One wonders who these manufacturers and retailers really are, since only one Eddy Abed of Abeds was prepared to comment on the proposal. If my instincts are correct, we are not talking about Ms. Clarke the seamstress from down the road who manufacturers, school uniforms or Joe the tailor from next door who does the same with school pants, neither are we speaking of the little one-door shops that may purchase ten khaki shirts and ten khaki pants for resale, because the manufactures have also ensured they are also the retailers as well.

We are speaking of the big entities, the ones who often boast of years of business acumen and knowledge and are held up as titans of entrepreneurial spirit and whose companies have been in existence for two generations.

These are the persons who will be the beneficiaries of the largesse provided by the taxpayers of Barbados.

For the avoidance of doubt, let me state that I have no problem in principle with the state stepping in to lend assistance to entities that may find themselves in challenging situations.

Indeed, in developing economies like ours, the view has often been that the state should lead the way in creation of new industries and providing developmental capital to industries where private capital is unprepared to take the risk but where industry is vital to the well-being of the state or is critical to the very existence of the state. The too big to be allowed to fail argument.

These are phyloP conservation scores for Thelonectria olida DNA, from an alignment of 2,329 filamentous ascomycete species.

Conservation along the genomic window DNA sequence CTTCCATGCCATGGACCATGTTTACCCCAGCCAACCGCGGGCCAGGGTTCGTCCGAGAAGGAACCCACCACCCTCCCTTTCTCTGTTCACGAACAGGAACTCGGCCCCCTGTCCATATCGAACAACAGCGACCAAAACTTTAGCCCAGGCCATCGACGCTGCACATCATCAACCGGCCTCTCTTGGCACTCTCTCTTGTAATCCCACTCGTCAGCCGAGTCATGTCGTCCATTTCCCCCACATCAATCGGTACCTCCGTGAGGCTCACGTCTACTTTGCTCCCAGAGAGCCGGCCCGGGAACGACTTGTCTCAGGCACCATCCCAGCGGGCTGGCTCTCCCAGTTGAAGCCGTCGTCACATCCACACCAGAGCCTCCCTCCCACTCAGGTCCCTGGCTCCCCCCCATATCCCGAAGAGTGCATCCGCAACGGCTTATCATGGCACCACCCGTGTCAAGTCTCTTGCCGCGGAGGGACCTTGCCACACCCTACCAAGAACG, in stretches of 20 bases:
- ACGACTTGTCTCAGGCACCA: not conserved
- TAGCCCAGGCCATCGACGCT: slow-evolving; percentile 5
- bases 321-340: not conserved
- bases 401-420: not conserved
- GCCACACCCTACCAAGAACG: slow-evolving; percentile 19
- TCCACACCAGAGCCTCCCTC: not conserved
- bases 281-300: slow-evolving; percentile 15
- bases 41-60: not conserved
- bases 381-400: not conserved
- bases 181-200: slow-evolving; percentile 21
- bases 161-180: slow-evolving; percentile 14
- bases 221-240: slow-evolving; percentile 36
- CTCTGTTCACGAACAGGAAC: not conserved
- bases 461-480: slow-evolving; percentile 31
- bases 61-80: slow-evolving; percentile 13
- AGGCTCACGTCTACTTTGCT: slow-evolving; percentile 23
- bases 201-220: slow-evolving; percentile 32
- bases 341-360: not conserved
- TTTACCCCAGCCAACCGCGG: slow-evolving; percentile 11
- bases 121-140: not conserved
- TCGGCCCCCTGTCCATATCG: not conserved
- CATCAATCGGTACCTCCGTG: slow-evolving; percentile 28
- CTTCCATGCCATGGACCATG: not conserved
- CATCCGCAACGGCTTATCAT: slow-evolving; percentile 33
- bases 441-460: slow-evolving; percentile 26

The tourism industry and the sugar industry are two such industries where the cost of collapse of these industries and the collateral damage to other sub-industries and employment would be too catastrophic for the economy to bear.

The University of the West Indies offers a BSc degree in Management (Entrepreneurship) of which one of the courses is titled MGMT2224 – Introduction to Entrepreneurship.